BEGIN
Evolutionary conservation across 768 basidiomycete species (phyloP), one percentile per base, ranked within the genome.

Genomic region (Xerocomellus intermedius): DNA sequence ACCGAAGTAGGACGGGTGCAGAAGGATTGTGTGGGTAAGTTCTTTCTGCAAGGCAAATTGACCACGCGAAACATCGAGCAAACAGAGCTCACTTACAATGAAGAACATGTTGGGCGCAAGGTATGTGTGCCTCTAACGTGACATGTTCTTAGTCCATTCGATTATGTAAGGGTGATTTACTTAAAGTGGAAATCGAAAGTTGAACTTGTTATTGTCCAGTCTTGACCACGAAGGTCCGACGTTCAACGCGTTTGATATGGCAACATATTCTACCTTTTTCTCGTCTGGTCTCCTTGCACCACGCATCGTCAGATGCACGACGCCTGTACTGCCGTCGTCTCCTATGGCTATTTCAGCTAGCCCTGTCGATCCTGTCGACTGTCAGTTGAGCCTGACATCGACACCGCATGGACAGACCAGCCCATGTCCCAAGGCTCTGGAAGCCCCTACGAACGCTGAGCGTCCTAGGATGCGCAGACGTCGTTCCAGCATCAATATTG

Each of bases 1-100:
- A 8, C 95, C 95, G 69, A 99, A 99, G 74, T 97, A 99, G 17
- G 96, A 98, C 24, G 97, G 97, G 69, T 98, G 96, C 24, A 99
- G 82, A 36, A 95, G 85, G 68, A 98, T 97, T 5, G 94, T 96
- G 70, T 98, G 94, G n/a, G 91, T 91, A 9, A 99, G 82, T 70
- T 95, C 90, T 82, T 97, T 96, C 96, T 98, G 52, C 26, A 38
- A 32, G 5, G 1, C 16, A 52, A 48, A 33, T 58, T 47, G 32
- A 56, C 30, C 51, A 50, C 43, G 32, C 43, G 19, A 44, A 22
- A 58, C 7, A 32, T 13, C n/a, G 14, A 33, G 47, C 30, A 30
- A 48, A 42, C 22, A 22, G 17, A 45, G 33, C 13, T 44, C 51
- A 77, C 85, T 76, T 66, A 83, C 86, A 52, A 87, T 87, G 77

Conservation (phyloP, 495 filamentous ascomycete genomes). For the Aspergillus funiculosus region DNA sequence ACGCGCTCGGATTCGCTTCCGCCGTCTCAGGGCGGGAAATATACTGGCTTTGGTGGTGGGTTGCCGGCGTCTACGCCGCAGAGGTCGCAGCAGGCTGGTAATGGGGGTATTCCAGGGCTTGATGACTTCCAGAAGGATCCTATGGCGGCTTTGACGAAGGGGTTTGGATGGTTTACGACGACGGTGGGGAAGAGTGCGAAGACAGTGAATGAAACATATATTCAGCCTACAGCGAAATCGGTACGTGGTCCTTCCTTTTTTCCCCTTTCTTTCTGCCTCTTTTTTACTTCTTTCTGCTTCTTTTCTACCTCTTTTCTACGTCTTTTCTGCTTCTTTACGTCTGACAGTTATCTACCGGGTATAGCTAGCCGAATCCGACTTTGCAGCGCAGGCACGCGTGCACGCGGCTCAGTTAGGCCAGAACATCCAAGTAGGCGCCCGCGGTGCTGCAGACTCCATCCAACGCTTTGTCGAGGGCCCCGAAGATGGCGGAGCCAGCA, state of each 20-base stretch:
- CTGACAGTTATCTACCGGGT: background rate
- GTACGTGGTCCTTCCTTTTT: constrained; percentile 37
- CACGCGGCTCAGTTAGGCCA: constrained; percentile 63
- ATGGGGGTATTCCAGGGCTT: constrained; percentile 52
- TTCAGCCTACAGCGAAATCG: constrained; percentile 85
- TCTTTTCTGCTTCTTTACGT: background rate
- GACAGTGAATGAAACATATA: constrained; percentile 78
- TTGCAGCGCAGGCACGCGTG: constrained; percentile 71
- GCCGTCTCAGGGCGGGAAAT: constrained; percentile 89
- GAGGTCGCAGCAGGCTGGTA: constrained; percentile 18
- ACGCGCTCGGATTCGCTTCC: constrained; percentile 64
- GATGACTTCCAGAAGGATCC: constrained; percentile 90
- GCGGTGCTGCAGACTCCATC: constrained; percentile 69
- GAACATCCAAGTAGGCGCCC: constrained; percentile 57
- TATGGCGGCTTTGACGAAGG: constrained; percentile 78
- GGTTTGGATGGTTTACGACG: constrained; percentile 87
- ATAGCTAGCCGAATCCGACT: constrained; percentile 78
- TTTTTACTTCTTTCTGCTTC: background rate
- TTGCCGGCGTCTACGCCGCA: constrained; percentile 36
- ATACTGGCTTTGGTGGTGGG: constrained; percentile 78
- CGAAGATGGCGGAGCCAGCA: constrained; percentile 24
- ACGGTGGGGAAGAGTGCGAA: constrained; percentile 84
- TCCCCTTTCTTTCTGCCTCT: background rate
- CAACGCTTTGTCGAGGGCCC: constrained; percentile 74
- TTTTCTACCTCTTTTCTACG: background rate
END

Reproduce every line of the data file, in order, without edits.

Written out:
Evolutionary conservation across 768 basidiomycete species (phyloP), one percentile per base, ranked within the genome.

Genomic region (Xerocomellus intermedius): DNA sequence ACCGAAGTAGGACGGGTGCAGAAGGATTGTGTGGGTAAGTTCTTTCTGCAAGGCAAATTGACCACGCGAAACATCGAGCAAACAGAGCTCACTTACAATGAAGAACATGTTGGGCGCAAGGTATGTGTGCCTCTAACGTGACATGTTCTTAGTCCATTCGATTATGTAAGGGTGATTTACTTAAAGTGGAAATCGAAAGTTGAACTTGTTATTGTCCAGTCTTGACCACGAAGGTCCGACGTTCAACGCGTTTGATATGGCAACATATTCTACCTTTTTCTCGTCTGGTCTCCTTGCACCACGCATCGTCAGATGCACGACGCCTGTACTGCCGTCGTCTCCTATGGCTATTTCAGCTAGCCCTGTCGATCCTGTCGACTGTCAGTTGAGCCTGACATCGACACCGCATGGACAGACCAGCCCATGTCCCAAGGCTCTGGAAGCCCCTACGAACGCTGAGCGTCCTAGGATGCGCAGACGTCGTTCCAGCATCAATATTG

Each of bases 1-100:
- A 8, C 95, C 95, G 69, A 99, A 99, G 74, T 97, A 99, G 17
- G 96, A 98, C 24, G 97, G 97, G 69, T 98, G 96, C 24, A 99
- G 82, A 36, A 95, G 85, G 68, A 98, T 97, T 5, G 94, T 96
- G 70, T 98, G 94, G n/a, G 91, T 91, A 9, A 99, G 82, T 70
- T 95, C 90, T 82, T 97, T 96, C 96, T 98, G 52, C 26, A 38
- A 32, G 5, G 1, C 16, A 52, A 48, A 33, T 58, T 47, G 32
- A 56, C 30, C 51, A 50, C 43, G 32, C 43, G 19, A 44, A 22
- A 58, C 7, A 32, T 13, C n/a, G 14, A 33, G 47, C 30, A 30
- A 48, A 42, C 22, A 22, G 17, A 45, G 33, C 13, T 44, C 51
- A 77, C 85, T 76, T 66, A 83, C 86, A 52, A 87, T 87, G 77

Conservation (phyloP, 495 filamentous ascomycete genomes). For the Aspergillus funiculosus region DNA sequence ACGCGCTCGGATTCGCTTCCGCCGTCTCAGGGCGGGAAATATACTGGCTTTGGTGGTGGGTTGCCGGCGTCTACGCCGCAGAGGTCGCAGCAGGCTGGTAATGGGGGTATTCCAGGGCTTGATGACTTCCAGAAGGATCCTATGGCGGCTTTGACGAAGGGGTTTGGATGGTTTACGACGACGGTGGGGAAGAGTGCGAAGACAGTGAATGAAACATATATTCAGCCTACAGCGAAATCGGTACGTGGTCCTTCCTTTTTTCCCCTTTCTTTCTGCCTCTTTTTTACTTCTTTCTGCTTCTTTTCTACCTCTTTTCTACGTCTTTTCTGCTTCTTTACGTCTGACAGTTATCTACCGGGTATAGCTAGCCGAATCCGACTTTGCAGCGCAGGCACGCGTGCACGCGGCTCAGTTAGGCCAGAACATCCAAGTAGGCGCCCGCGGTGCTGCAGACTCCATCCAACGCTTTGTCGAGGGCCCCGAAGATGGCGGAGCCAGCA, state of each 20-base stretch:
- CTGACAGTTATCTACCGGGT: background rate
- GTACGTGGTCCTTCCTTTTT: constrained; percentile 37
- CACGCGGCTCAGTTAGGCCA: constrained; percentile 63
- ATGGGGGTATTCCAGGGCTT: constrained; percentile 52
- TTCAGCCTACAGCGAAATCG: constrained; percentile 85
- TCTTTTCTGCTTCTTTACGT: background rate
- GACAGTGAATGAAACATATA: constrained; percentile 78
- TTGCAGCGCAGGCACGCGTG: constrained; percentile 71
- GCCGTCTCAGGGCGGGAAAT: constrained; percentile 89
- GAGGTCGCAGCAGGCTGGTA: constrained; percentile 18
- ACGCGCTCGGATTCGCTTCC: constrained; percentile 64
- GATGACTTCCAGAAGGATCC: constrained; percentile 90
- GCGGTGCTGCAGACTCCATC: constrained; percentile 69
- GAACATCCAAGTAGGCGCCC: constrained; percentile 57
- TATGGCGGCTTTGACGAAGG: constrained; percentile 78
- GGTTTGGATGGTTTACGACG: constrained; percentile 87
- ATAGCTAGCCGAATCCGACT: constrained; percentile 78
- TTTTTACTTCTTTCTGCTTC: background rate
- TTGCCGGCGTCTACGCCGCA: constrained; percentile 36
- ATACTGGCTTTGGTGGTGGG: constrained; percentile 78
- CGAAGATGGCGGAGCCAGCA: constrained; percentile 24
- ACGGTGGGGAAGAGTGCGAA: constrained; percentile 84
- TCCCCTTTCTTTCTGCCTCT: background rate
- CAACGCTTTGTCGAGGGCCC: constrained; percentile 74
- TTTTCTACCTCTTTTCTACG: background rate